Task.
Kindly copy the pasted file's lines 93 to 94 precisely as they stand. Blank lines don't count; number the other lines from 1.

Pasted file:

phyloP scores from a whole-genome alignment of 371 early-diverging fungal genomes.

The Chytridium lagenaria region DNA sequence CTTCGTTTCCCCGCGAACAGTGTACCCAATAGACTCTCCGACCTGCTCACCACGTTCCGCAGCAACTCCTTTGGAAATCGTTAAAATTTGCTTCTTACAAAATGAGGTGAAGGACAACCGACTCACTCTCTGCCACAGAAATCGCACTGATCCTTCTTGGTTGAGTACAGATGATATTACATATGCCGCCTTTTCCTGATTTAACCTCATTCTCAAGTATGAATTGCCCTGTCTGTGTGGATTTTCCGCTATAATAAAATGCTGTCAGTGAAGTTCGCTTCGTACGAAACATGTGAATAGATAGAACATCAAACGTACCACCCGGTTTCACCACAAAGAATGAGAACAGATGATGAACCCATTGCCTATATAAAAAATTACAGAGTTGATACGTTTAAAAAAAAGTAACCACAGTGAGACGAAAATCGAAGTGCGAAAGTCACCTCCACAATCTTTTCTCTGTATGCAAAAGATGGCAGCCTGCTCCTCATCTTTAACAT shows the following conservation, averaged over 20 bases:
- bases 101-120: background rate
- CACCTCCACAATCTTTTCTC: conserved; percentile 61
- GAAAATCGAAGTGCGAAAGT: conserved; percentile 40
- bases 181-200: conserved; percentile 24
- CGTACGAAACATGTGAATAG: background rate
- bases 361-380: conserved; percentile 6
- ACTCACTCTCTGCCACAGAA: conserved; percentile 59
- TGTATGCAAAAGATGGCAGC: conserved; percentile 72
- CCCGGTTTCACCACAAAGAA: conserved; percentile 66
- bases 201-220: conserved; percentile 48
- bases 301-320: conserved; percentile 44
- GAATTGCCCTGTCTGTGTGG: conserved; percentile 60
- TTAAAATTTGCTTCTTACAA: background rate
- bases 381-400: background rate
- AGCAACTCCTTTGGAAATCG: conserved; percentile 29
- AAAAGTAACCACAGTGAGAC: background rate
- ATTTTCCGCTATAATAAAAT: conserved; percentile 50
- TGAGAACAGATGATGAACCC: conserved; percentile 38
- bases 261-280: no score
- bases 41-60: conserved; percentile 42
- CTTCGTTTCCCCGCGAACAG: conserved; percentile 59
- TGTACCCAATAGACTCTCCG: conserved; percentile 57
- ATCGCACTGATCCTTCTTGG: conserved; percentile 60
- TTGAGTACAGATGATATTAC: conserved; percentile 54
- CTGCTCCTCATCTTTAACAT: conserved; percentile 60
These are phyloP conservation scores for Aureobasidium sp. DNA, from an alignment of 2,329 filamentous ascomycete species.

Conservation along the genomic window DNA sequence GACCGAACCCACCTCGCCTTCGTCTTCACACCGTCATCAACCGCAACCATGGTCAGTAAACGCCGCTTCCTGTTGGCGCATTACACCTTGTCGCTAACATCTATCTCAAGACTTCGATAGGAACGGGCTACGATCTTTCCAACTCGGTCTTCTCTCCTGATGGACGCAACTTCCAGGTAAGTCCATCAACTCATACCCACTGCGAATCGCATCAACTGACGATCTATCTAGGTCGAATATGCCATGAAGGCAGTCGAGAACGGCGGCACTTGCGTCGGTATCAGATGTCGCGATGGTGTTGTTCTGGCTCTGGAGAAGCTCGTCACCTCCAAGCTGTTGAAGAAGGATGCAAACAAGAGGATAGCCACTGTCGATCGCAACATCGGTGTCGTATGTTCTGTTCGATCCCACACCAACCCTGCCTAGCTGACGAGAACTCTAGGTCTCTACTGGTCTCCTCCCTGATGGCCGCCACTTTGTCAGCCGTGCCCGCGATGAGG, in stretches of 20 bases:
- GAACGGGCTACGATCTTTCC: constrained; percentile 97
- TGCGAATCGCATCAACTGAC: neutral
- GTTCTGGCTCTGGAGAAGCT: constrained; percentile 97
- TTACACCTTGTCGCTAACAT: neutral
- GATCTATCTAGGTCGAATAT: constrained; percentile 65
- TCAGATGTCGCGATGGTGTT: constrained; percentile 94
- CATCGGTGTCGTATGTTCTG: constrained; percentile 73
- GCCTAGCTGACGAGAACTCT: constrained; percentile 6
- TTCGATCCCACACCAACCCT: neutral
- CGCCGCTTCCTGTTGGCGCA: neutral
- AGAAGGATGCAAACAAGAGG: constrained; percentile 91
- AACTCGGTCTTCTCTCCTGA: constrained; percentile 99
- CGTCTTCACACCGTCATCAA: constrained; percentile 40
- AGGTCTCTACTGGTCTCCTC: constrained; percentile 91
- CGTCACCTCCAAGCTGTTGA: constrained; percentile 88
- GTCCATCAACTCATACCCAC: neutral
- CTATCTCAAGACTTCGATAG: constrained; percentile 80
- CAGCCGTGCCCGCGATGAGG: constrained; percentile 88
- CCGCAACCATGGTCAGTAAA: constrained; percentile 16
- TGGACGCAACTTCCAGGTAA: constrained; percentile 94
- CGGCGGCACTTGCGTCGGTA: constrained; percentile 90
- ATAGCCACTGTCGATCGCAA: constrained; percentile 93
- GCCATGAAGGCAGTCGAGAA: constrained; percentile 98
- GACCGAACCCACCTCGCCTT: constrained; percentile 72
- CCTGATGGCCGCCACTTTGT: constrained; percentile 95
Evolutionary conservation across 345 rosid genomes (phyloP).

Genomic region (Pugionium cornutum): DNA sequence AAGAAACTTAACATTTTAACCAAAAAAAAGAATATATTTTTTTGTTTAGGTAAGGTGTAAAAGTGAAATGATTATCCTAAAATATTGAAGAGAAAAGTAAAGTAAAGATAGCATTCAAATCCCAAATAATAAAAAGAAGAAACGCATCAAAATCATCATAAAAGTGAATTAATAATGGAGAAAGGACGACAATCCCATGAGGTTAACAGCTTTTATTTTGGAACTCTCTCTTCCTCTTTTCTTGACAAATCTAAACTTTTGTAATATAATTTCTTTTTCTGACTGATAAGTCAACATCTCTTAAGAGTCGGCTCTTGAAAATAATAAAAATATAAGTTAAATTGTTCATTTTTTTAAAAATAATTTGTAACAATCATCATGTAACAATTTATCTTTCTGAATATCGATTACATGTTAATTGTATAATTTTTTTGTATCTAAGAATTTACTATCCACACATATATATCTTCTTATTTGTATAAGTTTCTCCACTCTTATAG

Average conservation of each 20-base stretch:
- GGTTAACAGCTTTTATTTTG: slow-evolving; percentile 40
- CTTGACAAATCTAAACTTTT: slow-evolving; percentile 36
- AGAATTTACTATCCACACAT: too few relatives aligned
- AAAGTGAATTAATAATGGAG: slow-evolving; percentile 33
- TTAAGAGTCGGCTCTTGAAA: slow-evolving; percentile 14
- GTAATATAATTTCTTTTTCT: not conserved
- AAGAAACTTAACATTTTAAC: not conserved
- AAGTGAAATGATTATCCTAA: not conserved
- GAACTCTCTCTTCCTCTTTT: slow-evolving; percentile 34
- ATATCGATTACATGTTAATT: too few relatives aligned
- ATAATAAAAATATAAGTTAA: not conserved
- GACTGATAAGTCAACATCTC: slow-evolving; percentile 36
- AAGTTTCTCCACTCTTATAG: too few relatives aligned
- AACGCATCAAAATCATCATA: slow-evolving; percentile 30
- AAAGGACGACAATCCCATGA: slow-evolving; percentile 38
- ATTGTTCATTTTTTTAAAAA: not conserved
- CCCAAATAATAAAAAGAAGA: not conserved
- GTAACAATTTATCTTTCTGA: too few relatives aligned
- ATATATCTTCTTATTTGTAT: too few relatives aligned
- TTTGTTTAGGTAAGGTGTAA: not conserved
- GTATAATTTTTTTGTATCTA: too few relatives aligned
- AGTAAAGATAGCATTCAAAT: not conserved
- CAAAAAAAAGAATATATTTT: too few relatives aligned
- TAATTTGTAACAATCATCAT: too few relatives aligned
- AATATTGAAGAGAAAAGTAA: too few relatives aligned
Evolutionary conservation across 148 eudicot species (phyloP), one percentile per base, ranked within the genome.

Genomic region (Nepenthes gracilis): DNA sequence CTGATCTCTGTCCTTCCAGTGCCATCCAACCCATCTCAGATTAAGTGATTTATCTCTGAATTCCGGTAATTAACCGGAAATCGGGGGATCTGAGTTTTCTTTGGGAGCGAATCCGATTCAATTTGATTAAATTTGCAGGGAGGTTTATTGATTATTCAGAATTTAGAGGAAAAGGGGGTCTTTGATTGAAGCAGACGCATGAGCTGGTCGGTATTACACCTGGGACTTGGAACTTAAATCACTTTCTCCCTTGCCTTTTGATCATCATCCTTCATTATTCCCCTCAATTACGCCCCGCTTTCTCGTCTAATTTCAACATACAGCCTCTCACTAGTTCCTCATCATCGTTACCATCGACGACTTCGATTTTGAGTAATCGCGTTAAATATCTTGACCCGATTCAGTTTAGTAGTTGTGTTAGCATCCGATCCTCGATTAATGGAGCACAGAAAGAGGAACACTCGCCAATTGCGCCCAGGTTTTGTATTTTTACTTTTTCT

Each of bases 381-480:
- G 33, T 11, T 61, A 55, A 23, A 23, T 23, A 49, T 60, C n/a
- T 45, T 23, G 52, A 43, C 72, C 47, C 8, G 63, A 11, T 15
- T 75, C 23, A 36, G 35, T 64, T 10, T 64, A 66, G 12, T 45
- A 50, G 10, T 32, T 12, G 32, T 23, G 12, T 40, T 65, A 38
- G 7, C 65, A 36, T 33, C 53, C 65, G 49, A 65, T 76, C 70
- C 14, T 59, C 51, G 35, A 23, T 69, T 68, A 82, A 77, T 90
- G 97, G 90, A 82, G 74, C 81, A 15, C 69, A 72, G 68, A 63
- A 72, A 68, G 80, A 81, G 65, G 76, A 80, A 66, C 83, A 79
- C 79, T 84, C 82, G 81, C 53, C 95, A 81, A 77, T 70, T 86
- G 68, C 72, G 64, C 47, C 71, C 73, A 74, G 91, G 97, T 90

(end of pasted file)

- A 72, A 68, G 80, A 81, G 65, G 76, A 80, A 66, C 83, A 79
- C 79, T 84, C 82, G 81, C 53, C 95, A 81, A 77, T 70, T 86